The Wisdom of Paul’s Apologetic
Acts 17:23 For as I went through the city and looked carefully at the objects of your worship, I found among them an altar with the inscription, ‘To an unknown god.’ What therefore you worship as unknown, this I proclaim to you.
Acts 17:24 The God who made the world and everything in it, he who is Lord of heaven and earth, does not live in shrines made by human hands,
Acts 17:25 nor is he served by human hands, as though he needed anything, since he himself gives to all mortals life and breath and all things.
Acts 17:26 From one ancestor he made all nations to inhabit the whole earth, and he allotted the times of their existence and the boundaries of the places where they would live,
Acts 17:27 so that they would search for God and perhaps grope for him and find him—though indeed he is not far from each one of us.
Acts 17:28 For ‘In him we live and move and have our being’; as even some of your own poets have said,
‘For we too are his offspring.’
Acts 17:29 Since we are God’s offspring, we ought not to think that the deity is like gold, or silver, or stone, an image formed by the art and imagination of mortals.
Acts 17:30 While God has overlooked the times of human ignorance, now he commands all people everywhere to repent,
Acts 17:31 because he has fixed a day on which he will have the world judged in righteousness by a man whom he has appointed, and of this he has given assurance to all by raising him from the dead.”
Paul is now in Athens — that great city of ancient days. Many brilliant scholars had come to this city to study at her famous university. As a whole this community enjoyed talking and debating philosophical matters and now Paul was invited to speak to those who had gathered. How do you present Christ to a crowd like this?
Listening and observing Paul had been assessing his context. How would he address these people? They seemed to worship many gods and found great intrigue in them. Paul used their desire to know different gods and helped to point them in the direction of the true God. He honored the people for their desire to worship. Then, he pointed them in the direction of one of their altars which was dedicated “To an unknown god.” He used this as the platform on which to build his apologetic. He could explain to these people who the unknown god was!
Then, in just a few brief sentences Paul was able to speak of the God of all creation who is greater than any human edifices. No, the Parthenon could not even contain him! This unknown god — was a living God and from him we have all been created. That is why he can’t be a creation of mortals. He is our Father and therefore we are his offspring.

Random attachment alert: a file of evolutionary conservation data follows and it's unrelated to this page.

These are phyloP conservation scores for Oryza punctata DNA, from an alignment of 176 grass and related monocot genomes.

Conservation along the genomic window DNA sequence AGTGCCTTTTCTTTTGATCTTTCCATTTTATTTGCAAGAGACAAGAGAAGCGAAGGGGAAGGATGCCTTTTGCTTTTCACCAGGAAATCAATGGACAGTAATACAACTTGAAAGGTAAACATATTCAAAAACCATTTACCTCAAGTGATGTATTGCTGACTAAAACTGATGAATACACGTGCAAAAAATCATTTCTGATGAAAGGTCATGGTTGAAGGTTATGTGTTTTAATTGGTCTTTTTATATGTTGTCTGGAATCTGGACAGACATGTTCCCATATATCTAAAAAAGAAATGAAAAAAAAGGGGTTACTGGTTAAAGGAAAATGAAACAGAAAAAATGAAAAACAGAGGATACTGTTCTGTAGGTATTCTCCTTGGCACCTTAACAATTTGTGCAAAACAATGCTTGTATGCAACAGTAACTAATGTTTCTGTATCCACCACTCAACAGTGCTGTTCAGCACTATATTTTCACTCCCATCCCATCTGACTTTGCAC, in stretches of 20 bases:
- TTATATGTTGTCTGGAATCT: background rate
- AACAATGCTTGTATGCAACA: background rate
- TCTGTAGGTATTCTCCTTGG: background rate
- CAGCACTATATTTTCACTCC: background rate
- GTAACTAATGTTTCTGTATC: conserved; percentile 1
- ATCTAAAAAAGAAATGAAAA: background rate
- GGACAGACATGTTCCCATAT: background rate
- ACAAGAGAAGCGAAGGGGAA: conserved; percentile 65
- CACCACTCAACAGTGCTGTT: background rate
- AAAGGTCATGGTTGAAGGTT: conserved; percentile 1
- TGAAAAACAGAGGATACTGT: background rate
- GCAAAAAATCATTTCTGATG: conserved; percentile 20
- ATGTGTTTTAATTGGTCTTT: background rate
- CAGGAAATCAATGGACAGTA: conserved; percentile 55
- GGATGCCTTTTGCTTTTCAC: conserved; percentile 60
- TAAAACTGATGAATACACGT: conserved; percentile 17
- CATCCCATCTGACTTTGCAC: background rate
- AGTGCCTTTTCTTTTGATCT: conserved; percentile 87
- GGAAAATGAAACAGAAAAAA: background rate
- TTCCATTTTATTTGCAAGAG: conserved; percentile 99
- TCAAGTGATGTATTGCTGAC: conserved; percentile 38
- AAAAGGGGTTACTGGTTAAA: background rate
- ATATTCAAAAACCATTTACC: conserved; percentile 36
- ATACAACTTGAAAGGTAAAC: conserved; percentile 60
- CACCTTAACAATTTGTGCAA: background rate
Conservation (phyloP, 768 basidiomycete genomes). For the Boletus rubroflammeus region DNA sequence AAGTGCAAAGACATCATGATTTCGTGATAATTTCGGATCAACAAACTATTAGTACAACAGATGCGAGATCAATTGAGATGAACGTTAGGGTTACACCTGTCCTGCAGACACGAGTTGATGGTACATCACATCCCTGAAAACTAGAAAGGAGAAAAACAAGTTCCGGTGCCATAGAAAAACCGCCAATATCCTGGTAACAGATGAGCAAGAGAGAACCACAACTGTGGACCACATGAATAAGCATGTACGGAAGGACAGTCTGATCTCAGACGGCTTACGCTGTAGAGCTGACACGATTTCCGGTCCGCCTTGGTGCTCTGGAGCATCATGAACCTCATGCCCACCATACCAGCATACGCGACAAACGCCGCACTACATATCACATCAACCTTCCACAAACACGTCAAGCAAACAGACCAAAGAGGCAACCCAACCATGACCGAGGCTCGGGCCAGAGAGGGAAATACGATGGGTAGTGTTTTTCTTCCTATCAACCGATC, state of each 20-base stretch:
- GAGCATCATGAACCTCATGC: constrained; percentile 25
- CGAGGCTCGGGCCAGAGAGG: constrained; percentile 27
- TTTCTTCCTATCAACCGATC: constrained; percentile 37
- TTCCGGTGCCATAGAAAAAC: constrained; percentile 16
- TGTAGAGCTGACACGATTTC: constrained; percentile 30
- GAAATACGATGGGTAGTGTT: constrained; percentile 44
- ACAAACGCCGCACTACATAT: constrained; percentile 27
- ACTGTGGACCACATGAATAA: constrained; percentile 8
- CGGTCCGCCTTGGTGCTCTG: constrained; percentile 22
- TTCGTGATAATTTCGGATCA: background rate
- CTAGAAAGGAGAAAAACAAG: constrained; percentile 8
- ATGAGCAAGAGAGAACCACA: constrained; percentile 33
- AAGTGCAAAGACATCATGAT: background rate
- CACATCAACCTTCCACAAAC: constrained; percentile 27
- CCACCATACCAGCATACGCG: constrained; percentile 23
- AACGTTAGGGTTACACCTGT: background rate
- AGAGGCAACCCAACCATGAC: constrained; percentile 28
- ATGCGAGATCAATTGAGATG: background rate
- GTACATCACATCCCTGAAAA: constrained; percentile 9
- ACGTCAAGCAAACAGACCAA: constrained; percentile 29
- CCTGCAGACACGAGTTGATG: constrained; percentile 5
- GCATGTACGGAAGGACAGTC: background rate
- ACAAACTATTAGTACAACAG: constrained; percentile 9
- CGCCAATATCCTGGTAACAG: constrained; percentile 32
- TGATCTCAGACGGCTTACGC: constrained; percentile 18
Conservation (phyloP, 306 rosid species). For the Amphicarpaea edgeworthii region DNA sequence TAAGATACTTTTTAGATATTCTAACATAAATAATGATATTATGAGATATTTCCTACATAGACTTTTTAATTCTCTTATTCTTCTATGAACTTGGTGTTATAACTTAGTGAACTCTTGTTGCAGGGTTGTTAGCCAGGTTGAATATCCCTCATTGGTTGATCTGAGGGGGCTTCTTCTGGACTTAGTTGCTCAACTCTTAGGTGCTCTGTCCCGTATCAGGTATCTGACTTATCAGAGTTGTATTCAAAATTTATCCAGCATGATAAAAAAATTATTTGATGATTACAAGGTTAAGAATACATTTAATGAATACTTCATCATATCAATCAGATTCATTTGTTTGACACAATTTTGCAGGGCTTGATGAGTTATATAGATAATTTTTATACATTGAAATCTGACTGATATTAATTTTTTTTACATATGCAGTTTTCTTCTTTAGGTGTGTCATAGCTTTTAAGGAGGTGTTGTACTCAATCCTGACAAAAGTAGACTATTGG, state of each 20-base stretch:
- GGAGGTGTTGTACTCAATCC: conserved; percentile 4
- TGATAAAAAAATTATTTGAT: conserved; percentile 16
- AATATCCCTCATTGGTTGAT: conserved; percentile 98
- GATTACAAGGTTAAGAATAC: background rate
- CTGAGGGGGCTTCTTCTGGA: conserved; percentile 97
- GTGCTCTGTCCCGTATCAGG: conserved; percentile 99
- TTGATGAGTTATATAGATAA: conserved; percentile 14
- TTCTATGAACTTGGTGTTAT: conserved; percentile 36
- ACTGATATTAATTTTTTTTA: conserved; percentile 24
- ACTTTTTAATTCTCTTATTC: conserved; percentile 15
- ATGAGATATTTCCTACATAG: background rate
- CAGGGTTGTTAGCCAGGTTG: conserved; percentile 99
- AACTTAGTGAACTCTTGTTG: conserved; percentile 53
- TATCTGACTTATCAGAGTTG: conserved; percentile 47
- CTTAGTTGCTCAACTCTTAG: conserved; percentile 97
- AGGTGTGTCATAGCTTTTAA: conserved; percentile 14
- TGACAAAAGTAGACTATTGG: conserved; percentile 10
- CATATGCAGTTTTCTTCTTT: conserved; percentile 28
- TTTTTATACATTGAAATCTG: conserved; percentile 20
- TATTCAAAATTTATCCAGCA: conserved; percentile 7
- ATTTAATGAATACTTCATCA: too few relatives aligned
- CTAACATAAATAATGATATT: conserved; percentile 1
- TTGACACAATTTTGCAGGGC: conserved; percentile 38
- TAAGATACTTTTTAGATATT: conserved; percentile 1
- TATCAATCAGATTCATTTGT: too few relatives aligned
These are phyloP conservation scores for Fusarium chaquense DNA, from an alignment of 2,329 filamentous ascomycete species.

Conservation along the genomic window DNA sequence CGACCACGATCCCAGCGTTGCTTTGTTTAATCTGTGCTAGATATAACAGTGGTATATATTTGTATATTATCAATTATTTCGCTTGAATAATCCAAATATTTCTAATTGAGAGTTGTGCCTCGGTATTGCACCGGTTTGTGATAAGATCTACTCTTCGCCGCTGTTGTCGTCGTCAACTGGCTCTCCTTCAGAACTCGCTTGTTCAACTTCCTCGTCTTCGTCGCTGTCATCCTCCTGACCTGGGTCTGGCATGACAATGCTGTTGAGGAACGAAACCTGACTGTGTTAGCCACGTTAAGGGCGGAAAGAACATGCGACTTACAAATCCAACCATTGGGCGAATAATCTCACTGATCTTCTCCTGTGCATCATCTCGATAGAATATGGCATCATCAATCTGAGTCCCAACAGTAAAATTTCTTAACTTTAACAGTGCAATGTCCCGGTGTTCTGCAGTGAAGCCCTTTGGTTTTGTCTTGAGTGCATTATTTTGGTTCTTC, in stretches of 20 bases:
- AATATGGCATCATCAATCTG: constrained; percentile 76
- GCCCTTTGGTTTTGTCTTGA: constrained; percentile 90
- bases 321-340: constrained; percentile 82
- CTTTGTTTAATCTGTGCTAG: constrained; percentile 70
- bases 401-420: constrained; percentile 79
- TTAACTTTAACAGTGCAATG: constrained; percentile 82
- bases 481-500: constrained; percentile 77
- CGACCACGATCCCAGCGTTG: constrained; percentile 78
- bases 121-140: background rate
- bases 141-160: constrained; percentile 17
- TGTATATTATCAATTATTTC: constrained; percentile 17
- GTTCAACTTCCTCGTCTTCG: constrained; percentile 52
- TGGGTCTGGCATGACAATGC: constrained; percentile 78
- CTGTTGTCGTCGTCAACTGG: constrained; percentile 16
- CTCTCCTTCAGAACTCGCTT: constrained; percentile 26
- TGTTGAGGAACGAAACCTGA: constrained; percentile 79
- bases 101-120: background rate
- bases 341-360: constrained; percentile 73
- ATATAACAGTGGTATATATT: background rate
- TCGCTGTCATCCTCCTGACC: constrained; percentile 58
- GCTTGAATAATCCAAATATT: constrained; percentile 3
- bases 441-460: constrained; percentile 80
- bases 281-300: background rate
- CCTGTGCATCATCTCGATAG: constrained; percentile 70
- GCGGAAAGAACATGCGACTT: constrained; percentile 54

He went on to explain that while humanity had been ignorant of this fact for a long period of time, an era of revelation had now come. It was time for humanity to recognize the true God and repent, turning from their worship of idols. This living God would judge humanity, but at the same time provide a way of salvation and eternal life.
His message stunned the crowd and brought further invites for him to speak. This concept of a living and breathing God with the power over death spoke right to the core of the crowd. Some became believers almost immediately.
I’ve had the privilege of ministering in many parts of the world. One of the worst things someone can do is enter a situation and bring with them their own culture and ideas and expect the people there to adapt to your point of view. Instead, one must do what Paul has done in this situation. We must seek God’s wisdom and leadership when it comes to our own apologetic; sharing the good news of Jesus Christ.
Paul was constantly wanting to share Christ everywhere he went, but as we notice, he doesn’t do it the same way everywhere he goes. Each situation has its unique issues and we must be sensitive to what God wants to accomplish in each place — and to the ways in which the message about Christ are to be received.
Unfortunately we have often only thought that it is “foreign missionaries” who had to think in this way. They obviously were taught to go and learn a new culture and figure out the wisdom of their apologetic in that place. However, with our rapidly changing culture, every follower of Jesus Christ needs to be asking God for this type of sensitivity. All across the world we find different nuances of culture that need to hear about Jesus — but the methodology cannot be the same! Paul’s methodology adapted everywhere he went. So should ours!
The people of Athens were hungry to hear what Paul had to say. When we are sensitive to the needs of the culture we may just discover that people are more hungry to hear about Jesus than we think. We have to ask God to remove our preconceived notions of delivery systems and allow God to work in his way in and through us. It could be that we have become the stumbling blocks to the spreading of the gospel when we expect to share about him in preconceived ways.
Paul’s emphasis was on the living God. The people of Athens were stuck on the gods they could create with their own hands. Maybe we have done the same thing by putting God in a box. We must allow the living God to breathe through us and into the world. This becomes the wisdom of the apologetic.
Lord, please give me your wisdom today. Amen.